The problem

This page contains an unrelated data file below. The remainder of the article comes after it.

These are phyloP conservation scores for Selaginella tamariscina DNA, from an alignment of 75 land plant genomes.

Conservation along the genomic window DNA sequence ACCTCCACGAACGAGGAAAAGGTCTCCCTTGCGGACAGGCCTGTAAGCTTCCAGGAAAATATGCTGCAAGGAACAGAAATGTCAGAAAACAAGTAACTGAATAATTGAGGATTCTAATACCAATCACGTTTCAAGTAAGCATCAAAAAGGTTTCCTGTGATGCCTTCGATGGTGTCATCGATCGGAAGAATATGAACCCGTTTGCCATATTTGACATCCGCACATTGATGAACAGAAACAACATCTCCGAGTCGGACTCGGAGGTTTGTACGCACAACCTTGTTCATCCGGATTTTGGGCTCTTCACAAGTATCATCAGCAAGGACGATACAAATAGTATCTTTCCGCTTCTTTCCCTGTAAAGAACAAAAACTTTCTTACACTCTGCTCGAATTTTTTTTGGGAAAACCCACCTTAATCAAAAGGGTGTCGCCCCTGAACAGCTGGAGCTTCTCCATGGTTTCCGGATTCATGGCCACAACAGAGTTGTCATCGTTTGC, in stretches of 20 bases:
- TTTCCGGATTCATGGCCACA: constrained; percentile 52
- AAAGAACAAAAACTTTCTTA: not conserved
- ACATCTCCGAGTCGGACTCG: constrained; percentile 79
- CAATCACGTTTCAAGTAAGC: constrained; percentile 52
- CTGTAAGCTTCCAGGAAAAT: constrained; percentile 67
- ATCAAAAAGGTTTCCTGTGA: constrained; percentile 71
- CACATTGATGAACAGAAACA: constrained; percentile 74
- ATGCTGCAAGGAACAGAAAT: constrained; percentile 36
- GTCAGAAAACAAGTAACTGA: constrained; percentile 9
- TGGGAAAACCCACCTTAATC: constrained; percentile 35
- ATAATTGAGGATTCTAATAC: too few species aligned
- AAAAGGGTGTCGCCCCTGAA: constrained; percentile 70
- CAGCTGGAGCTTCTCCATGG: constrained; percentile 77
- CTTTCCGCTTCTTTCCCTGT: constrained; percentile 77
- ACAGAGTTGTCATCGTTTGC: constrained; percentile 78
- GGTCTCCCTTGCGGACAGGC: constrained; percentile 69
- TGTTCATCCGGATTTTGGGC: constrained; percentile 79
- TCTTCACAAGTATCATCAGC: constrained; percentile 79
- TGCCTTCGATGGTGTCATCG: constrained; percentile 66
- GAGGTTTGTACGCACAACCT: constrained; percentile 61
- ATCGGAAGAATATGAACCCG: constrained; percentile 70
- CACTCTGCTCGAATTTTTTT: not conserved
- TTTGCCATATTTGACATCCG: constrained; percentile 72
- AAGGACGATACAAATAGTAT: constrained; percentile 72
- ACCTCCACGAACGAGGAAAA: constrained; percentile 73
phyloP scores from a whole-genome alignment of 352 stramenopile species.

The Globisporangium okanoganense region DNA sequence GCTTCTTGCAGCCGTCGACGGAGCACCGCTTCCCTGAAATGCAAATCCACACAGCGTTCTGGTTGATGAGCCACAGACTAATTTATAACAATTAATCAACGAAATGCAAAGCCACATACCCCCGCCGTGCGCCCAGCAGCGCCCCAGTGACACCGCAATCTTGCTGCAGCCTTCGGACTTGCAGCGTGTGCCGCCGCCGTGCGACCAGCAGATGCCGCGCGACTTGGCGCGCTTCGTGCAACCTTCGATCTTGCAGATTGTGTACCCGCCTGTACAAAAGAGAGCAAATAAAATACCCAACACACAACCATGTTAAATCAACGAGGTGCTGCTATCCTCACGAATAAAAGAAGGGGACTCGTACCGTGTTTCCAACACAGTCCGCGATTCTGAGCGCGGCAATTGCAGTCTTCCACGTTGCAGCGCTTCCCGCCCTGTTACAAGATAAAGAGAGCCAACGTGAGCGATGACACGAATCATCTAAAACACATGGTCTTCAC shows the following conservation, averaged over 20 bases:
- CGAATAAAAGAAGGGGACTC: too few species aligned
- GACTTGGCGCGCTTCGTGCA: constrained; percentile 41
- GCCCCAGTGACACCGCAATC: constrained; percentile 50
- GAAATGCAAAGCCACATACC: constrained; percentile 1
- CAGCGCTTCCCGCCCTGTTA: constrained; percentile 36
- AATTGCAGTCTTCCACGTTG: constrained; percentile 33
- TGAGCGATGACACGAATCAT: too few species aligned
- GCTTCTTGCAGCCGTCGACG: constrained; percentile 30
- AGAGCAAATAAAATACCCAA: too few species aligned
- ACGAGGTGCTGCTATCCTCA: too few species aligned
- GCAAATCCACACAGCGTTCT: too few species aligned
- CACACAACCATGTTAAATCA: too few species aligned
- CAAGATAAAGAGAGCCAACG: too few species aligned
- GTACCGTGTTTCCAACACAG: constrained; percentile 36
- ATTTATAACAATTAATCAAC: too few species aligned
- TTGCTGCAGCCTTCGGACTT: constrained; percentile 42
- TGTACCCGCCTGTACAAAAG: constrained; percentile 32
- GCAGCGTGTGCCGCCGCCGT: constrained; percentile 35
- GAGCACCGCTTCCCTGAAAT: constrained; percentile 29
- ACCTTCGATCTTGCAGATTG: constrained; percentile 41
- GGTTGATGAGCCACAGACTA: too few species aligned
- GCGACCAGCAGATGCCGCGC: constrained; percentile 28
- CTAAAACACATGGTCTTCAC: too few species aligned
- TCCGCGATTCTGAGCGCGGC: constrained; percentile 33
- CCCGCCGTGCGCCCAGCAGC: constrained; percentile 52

According to Teller Vision, an interview based training company for bank tellers, customer service representatives, and front line personnel (2006), there are short term gains and long term effects from intimidation management. There are gains that will be short lived once an employee is burnt out or has had enough.  “Overtime, when you’ve been continually pounded upon by this type of management, there’s just not desire to invest the extra effort” (Teller Vision, 2006, 7). This system fails the employee in several different ways. The article by Slemo D. Warigon (2006) explores all of the traits that Managers by Intimidation (MBI) possess and the toxic results that could result from their management style. Some of the examples include Use of Threats, Censored Communication, Self-Centeredness, Double Standards, and Lack of Diversity to name a few. The typical results to a company due to this type of manager are unmotivated employees, high employee turnover, climate of distrust and fire-fighting management.  The problem is that “MBI practitioners threaten or intimidate people to perform, not inspire people to do their best (Warigon, 2006).  A job is being performed instead of engaging in growth and prospering of a company. Employees will not communicate or use their own creativity.  Many times, this style of management is learned. Their boss at some point in time, who was successful, ruled this way. “When emerging leaders adopt the same approach as their menacing managers, they will institutionalize this culture of intimidation and exclusivity throughout the organization, affecting other layers and generations of employees” (Teller Vision, 2006, 7). Fear management is a learned behavior that can be engrained in an organization which is passed down from manager to manager. Its results can be toxic to a company if not performed correctly. Employee morale decreases and turnover increases.